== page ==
Recently I wrote about Evan McMorris-Santoro’s profile of Deputy Attorney General Sally Yates. In the course of describing her work on mandatory minimum sentences, he explains something interesting about the politics involved in criminal justice reform.
The divide is now between so-called front-end advocates, who want changes to sentencing laws and penalties given to criminals when they first enter the system, and so-called back-end advocates who would rather leave sentencing alone and focus on parole eligibility and anti-recidivism programs.
The politics are simple, and crucial. Front-end changes are more risky, opening up politicians to attack ads saying they favored lower sentences for criminals and reduced penalties for drug dealers. The most ardent criminal justice advocates are pushing front-end changes. Back-end changes are an easier sell politically, but have much less impact on prison populations, according to advocates. They’re usually the most favored solution by politicians who are still closely tied to the tough-on-crime model of criminal justice that produced mandatory minimums for drug crimes in the first place.
It’s important to note that while Deputy AG Yates is focused almost exclusively on ensuring that front-end changes are included in any criminal justice reform legislation, the Obama administration is not ignoring back-end reforms. For example, the ongoing work of the Clemency Initiative that has already commuted the sentences of 89 prisoners is an example of back-end changes.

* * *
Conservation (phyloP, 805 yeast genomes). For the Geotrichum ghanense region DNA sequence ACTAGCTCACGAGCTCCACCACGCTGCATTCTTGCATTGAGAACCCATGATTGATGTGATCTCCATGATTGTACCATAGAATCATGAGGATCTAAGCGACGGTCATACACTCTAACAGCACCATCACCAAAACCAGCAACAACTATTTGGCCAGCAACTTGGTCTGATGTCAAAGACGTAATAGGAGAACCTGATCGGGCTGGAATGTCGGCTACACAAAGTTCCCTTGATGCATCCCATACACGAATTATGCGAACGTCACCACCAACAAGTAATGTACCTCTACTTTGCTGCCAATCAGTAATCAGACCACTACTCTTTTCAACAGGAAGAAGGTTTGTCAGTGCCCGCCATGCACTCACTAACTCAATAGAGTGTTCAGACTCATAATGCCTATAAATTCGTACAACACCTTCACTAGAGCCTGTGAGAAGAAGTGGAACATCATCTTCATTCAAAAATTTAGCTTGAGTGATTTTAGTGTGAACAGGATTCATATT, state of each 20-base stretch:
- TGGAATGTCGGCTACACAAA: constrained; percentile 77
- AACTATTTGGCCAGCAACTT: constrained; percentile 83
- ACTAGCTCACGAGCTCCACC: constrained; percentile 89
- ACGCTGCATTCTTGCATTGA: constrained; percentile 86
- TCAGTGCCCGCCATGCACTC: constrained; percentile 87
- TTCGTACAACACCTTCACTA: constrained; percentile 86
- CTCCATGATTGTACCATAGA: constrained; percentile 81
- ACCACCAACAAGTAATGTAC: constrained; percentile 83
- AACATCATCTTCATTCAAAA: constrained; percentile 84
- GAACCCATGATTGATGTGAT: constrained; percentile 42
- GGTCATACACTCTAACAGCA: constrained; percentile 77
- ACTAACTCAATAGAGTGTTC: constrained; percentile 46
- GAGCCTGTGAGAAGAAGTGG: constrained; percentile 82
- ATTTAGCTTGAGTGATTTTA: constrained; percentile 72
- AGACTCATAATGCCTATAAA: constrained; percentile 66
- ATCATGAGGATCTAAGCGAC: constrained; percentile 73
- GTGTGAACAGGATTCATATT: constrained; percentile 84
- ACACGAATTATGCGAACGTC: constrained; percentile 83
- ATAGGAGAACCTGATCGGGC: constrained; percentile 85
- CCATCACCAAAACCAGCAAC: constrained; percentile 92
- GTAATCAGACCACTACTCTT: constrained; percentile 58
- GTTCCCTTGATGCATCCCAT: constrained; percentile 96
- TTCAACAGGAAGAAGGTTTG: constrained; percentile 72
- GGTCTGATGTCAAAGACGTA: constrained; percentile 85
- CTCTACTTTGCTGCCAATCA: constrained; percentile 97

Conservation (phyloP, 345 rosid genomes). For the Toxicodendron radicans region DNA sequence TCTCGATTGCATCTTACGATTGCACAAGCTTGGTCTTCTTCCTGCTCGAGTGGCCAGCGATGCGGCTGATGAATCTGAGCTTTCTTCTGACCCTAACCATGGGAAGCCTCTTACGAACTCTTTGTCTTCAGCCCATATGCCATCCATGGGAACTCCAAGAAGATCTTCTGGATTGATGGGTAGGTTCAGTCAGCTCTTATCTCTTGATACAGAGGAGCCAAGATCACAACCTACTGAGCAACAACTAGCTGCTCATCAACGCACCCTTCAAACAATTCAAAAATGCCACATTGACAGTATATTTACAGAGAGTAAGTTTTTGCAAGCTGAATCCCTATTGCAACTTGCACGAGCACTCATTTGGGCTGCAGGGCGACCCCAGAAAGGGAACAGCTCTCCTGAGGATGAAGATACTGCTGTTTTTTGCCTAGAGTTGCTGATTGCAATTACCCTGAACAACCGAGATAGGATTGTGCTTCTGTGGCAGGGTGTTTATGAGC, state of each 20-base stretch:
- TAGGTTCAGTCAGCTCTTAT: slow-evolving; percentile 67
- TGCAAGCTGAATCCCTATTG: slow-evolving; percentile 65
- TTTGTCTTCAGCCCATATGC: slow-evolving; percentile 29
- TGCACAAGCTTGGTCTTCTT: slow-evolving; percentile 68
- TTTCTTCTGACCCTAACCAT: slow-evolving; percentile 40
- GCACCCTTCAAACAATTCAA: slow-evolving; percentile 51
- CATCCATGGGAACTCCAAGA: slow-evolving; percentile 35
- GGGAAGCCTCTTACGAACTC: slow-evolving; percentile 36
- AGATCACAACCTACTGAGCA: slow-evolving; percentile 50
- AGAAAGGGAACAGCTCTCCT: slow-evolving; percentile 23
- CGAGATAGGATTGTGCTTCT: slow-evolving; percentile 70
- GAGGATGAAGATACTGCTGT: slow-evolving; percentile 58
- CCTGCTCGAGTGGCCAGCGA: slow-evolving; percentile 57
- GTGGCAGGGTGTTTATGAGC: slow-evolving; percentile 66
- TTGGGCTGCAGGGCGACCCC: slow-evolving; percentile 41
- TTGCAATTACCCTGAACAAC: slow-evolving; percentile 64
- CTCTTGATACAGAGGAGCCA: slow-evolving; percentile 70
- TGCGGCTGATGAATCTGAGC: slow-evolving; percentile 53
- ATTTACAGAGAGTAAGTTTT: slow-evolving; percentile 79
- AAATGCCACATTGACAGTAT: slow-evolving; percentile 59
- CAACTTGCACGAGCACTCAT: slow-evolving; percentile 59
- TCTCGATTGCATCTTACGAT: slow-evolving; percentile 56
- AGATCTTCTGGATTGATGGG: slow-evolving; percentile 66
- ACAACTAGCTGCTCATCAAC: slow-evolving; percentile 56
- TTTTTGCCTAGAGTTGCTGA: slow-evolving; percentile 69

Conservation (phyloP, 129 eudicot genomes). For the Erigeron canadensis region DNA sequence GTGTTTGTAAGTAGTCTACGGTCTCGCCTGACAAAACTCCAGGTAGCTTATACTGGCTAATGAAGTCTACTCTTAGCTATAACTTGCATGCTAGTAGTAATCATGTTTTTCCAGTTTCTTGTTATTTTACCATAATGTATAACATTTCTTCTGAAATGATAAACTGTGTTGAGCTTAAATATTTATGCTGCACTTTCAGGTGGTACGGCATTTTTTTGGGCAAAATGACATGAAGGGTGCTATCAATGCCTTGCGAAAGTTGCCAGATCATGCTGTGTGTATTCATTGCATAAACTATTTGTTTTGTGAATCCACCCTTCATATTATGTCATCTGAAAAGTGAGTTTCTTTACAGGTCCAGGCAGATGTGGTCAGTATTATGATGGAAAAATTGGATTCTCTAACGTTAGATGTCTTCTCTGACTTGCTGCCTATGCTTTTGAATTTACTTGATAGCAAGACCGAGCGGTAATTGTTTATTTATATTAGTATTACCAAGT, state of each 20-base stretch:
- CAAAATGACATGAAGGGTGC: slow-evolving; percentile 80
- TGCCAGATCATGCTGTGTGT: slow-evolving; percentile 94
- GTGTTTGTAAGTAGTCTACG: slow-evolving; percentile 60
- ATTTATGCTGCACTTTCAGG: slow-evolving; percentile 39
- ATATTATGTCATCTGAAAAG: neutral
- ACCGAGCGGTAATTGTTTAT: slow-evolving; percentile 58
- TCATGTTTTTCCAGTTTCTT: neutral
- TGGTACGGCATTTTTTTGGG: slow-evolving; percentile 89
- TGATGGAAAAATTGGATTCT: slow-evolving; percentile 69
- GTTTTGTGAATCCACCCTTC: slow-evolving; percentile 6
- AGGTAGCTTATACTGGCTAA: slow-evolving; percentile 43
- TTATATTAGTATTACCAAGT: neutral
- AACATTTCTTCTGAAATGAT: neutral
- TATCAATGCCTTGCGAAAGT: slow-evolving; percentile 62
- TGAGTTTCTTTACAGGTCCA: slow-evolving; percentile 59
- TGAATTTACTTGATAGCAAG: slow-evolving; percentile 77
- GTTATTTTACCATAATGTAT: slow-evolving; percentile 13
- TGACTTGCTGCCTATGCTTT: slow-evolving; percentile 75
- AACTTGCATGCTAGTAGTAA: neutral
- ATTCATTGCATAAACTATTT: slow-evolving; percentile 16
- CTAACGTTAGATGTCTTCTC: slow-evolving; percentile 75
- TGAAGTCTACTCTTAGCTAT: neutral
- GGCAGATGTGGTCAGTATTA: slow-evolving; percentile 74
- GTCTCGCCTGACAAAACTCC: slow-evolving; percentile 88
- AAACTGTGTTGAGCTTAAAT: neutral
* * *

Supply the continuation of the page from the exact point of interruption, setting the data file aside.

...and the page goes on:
Josh Mitchell and Joe Palazzolo report that the Obama administration has decided to implement another back-end reform.
The Obama administration plans to restore federal funding for prison inmates to take college courses, a potentially controversial move that comes amid a broader push to overhaul the criminal justice system.
The plan, set to be unveiled Friday by the secretary of education and the attorney general, would allow potentially thousands of inmates in the U.S. to gain access to Pell grants, the main form of federal aid for low-income college students. The grants cover up to $5,775 a year in tuition, fees, books and other education-related expenses.
They go on to explain that this will be a 3-5 year experimental study on the impact of education on recidivism rates. That is mostly due to the fact that in 1994 Congress prohibited state and federal prisoners from getting access to Pell grants, but the Dept. of Education has the authority to temporarily waive rules in order to study their effectiveness.
I’d suggest that there’s not much doubt about what the results will be.
A 2013 study by the Rand Corp. found that inmates who participated in education programs, including college courses, had significantly lower odds of returning to prison than inmates who didn’t.
It is encouraging to watch as, one by one, the reactionary policies of the war on drugs and the 90’s era “tough on crime” craze are challenged and revoked.